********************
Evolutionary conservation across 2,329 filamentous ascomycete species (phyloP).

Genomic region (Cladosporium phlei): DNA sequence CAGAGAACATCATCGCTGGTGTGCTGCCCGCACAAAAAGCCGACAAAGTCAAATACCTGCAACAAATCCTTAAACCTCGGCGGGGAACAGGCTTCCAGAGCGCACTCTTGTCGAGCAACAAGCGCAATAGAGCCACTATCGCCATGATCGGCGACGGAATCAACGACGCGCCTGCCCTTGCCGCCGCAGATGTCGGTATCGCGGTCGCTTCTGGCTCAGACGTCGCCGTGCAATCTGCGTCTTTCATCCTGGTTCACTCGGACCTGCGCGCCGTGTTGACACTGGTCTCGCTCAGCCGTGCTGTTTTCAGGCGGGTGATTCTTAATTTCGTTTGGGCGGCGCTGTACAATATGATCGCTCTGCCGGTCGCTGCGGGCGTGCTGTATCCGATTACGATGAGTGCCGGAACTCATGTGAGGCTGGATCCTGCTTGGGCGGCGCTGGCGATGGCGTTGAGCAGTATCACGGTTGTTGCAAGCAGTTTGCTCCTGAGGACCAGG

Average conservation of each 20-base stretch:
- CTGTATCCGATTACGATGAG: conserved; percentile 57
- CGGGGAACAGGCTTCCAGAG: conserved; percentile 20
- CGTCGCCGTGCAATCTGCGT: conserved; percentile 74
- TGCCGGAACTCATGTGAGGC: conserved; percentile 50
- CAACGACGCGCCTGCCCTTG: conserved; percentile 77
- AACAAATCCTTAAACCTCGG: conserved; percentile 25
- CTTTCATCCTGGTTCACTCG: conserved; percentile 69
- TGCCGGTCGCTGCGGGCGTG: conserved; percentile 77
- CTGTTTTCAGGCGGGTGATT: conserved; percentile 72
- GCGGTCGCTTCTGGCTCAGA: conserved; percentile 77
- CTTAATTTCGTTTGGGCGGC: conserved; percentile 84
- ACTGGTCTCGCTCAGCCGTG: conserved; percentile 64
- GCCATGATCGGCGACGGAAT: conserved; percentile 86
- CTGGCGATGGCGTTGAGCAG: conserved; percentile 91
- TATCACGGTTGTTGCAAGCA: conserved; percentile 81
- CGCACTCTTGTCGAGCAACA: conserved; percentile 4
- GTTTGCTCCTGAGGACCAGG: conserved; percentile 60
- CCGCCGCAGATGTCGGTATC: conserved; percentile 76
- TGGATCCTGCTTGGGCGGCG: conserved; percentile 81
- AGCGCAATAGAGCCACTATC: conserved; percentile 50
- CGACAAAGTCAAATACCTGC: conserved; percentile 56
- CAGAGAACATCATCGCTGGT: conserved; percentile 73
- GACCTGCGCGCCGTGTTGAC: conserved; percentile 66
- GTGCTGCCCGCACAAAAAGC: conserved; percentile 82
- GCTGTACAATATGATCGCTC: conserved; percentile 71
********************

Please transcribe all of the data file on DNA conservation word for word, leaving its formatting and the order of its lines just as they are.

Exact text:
Evolutionary conservation across 2,329 filamentous ascomycete species (phyloP).

Genomic region (Cladosporium phlei): DNA sequence CAGAGAACATCATCGCTGGTGTGCTGCCCGCACAAAAAGCCGACAAAGTCAAATACCTGCAACAAATCCTTAAACCTCGGCGGGGAACAGGCTTCCAGAGCGCACTCTTGTCGAGCAACAAGCGCAATAGAGCCACTATCGCCATGATCGGCGACGGAATCAACGACGCGCCTGCCCTTGCCGCCGCAGATGTCGGTATCGCGGTCGCTTCTGGCTCAGACGTCGCCGTGCAATCTGCGTCTTTCATCCTGGTTCACTCGGACCTGCGCGCCGTGTTGACACTGGTCTCGCTCAGCCGTGCTGTTTTCAGGCGGGTGATTCTTAATTTCGTTTGGGCGGCGCTGTACAATATGATCGCTCTGCCGGTCGCTGCGGGCGTGCTGTATCCGATTACGATGAGTGCCGGAACTCATGTGAGGCTGGATCCTGCTTGGGCGGCGCTGGCGATGGCGTTGAGCAGTATCACGGTTGTTGCAAGCAGTTTGCTCCTGAGGACCAGG

Average conservation of each 20-base stretch:
- CTGTATCCGATTACGATGAG: conserved; percentile 57
- CGGGGAACAGGCTTCCAGAG: conserved; percentile 20
- CGTCGCCGTGCAATCTGCGT: conserved; percentile 74
- TGCCGGAACTCATGTGAGGC: conserved; percentile 50
- CAACGACGCGCCTGCCCTTG: conserved; percentile 77
- AACAAATCCTTAAACCTCGG: conserved; percentile 25
- CTTTCATCCTGGTTCACTCG: conserved; percentile 69
- TGCCGGTCGCTGCGGGCGTG: conserved; percentile 77
- CTGTTTTCAGGCGGGTGATT: conserved; percentile 72
- GCGGTCGCTTCTGGCTCAGA: conserved; percentile 77
- CTTAATTTCGTTTGGGCGGC: conserved; percentile 84
- ACTGGTCTCGCTCAGCCGTG: conserved; percentile 64
- GCCATGATCGGCGACGGAAT: conserved; percentile 86
- CTGGCGATGGCGTTGAGCAG: conserved; percentile 91
- TATCACGGTTGTTGCAAGCA: conserved; percentile 81
- CGCACTCTTGTCGAGCAACA: conserved; percentile 4
- GTTTGCTCCTGAGGACCAGG: conserved; percentile 60
- CCGCCGCAGATGTCGGTATC: conserved; percentile 76
- TGGATCCTGCTTGGGCGGCG: conserved; percentile 81
- AGCGCAATAGAGCCACTATC: conserved; percentile 50
- CGACAAAGTCAAATACCTGC: conserved; percentile 56
- CAGAGAACATCATCGCTGGT: conserved; percentile 73
- GACCTGCGCGCCGTGTTGAC: conserved; percentile 66
- GTGCTGCCCGCACAAAAAGC: conserved; percentile 82
- GCTGTACAATATGATCGCTC: conserved; percentile 71